CSS 3 is full of ways to reduce our dependence on background images, one of which is pure CSS gradients. They have several features, which I’m sure designers are salivating over, like multiple color stops, and angled, radial, and linear gradients. Many people had built cool designer-focused tools to make interacting with a somewhat confusing gradient syntax a little easier. The issue for me has been that I’m not a designer. I generally work off of photoshop comps or (when doing big re-architecture projects) the site itself, as if the old version were a design. This means that, for the most part, I was trying desperately to match CSS gradients to an image with zero information about how that image would have been created. Because of my focus on fixing old and broken CSS, the original designer may not even still work at the company.
If you don’t know what I mean, picture me with a color picker going pixel by pixel to try to figure out by hand where the color stops should be and what colors I should use versus extrapolate. Then, for each version, making an image of the gradient I’ve created, blowing it up so I can compare it to the image of the original. Rinse, repeat until I’ve come up with something that kinda, sorta approximates the original. Oh yeah, painful.
Which lead me to tweet the following:
There was a lot of response, many people re-tweeted saying that if I found such a tool, they wanted to know about it! Several others said it was interesting, but that the more complex cases would be difficult to navigate. Twelve hours later, Philip Tellis had gone from not knowing what a CSS 3 gradient was, to writing an open source command line tool to convert png to CSS. It solved for linear gradients, which is exactly what I needed to fix the performance of sites whose that had gotten sloggy. Most of these sites used linear gradients as images, which are notoriously difficult to sprite.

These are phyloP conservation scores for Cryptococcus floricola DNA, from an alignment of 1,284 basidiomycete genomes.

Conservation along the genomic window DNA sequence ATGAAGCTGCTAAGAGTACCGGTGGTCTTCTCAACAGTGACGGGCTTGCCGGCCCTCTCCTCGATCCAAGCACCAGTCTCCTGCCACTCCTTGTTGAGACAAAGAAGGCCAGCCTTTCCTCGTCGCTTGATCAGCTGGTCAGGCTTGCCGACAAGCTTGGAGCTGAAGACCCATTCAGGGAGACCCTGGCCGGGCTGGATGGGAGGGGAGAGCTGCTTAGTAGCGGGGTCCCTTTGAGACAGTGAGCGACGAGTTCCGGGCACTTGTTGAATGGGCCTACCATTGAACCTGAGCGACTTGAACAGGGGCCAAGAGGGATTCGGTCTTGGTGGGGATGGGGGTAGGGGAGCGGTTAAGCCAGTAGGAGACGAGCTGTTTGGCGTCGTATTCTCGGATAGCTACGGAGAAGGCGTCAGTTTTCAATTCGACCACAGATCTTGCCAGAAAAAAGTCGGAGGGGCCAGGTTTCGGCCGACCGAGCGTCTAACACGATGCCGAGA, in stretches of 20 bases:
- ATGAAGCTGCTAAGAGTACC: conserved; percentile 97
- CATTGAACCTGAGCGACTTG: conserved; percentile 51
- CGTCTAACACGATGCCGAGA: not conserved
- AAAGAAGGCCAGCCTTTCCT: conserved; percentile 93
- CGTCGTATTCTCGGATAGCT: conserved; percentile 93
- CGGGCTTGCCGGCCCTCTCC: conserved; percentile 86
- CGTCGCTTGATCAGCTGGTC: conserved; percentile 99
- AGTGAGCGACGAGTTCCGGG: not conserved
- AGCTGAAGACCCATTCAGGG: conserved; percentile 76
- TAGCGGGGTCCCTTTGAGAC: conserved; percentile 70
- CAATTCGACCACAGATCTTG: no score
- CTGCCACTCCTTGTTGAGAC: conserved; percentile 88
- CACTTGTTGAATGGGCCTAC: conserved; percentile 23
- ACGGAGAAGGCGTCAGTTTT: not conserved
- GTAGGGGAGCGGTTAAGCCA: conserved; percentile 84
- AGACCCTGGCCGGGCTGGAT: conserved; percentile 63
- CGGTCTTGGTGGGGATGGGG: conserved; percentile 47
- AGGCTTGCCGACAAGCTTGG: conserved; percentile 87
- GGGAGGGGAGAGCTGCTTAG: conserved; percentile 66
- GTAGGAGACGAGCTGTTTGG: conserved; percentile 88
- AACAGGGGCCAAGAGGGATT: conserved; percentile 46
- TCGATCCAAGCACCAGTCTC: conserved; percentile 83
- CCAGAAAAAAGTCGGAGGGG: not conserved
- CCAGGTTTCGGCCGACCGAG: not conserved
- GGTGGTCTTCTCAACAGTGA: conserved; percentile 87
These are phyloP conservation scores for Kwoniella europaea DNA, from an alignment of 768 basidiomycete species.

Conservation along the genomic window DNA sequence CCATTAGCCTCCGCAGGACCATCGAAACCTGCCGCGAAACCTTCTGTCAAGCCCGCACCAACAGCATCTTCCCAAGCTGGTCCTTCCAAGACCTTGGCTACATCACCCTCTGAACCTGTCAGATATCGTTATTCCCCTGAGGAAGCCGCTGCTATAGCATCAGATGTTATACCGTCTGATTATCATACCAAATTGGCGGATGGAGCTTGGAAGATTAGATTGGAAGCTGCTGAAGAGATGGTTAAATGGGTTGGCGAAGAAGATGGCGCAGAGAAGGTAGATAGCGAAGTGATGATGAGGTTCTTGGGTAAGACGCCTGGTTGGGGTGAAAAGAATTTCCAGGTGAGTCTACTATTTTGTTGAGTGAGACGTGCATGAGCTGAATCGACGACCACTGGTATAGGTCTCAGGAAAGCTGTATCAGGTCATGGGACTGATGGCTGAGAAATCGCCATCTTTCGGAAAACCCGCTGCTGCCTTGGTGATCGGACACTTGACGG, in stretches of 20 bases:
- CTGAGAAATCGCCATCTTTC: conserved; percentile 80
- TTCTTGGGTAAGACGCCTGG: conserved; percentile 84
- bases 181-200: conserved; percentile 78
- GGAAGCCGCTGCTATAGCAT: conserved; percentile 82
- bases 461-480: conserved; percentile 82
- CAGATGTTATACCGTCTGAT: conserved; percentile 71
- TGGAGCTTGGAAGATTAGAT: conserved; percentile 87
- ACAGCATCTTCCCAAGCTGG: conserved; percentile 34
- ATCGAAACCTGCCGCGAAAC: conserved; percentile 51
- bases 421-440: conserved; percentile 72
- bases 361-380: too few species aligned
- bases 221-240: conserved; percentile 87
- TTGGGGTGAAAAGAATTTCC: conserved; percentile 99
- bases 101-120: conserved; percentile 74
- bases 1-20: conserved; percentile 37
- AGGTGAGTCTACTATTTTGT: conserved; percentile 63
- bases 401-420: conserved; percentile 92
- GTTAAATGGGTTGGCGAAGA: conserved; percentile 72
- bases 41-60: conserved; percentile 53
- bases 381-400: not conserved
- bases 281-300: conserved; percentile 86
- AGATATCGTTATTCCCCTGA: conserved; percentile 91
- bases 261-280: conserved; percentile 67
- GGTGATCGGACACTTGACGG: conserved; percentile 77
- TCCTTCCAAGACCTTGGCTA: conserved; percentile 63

I was excited, to give it a try, and also, a little nervous to once again meet my nemesis, the command line. Then, before I could blink Zoompf took Philip’s BSD licensed code and created a hosted version (w00t! hosted version!):
In the mean time, Colorzilla, creators of several fab tools for designers, had also gotten word about my plea for a conversion tool, and they thought it would be a great addition to their own functionality. A couple days later they tweeted that they had a prototype up:
Perhaps I’m being a little too Californian, but I have a warm fuzzy feeling about our community. I think one of the biggest challenges we are going to face is the lack of tools we have relative to other communities. So when we can come together to build tools that will save loads of developer time, I kind of love it. Even better, Philip’s choice to open source his work meant that others were free to expand upon it.
Is anyone else doing something really cool with CSS 3 gradients? I’d love to hear more about it. The CSS 3 Pattern Gallery kind of blew my mind. With every example, the boundaries of what is possible expand.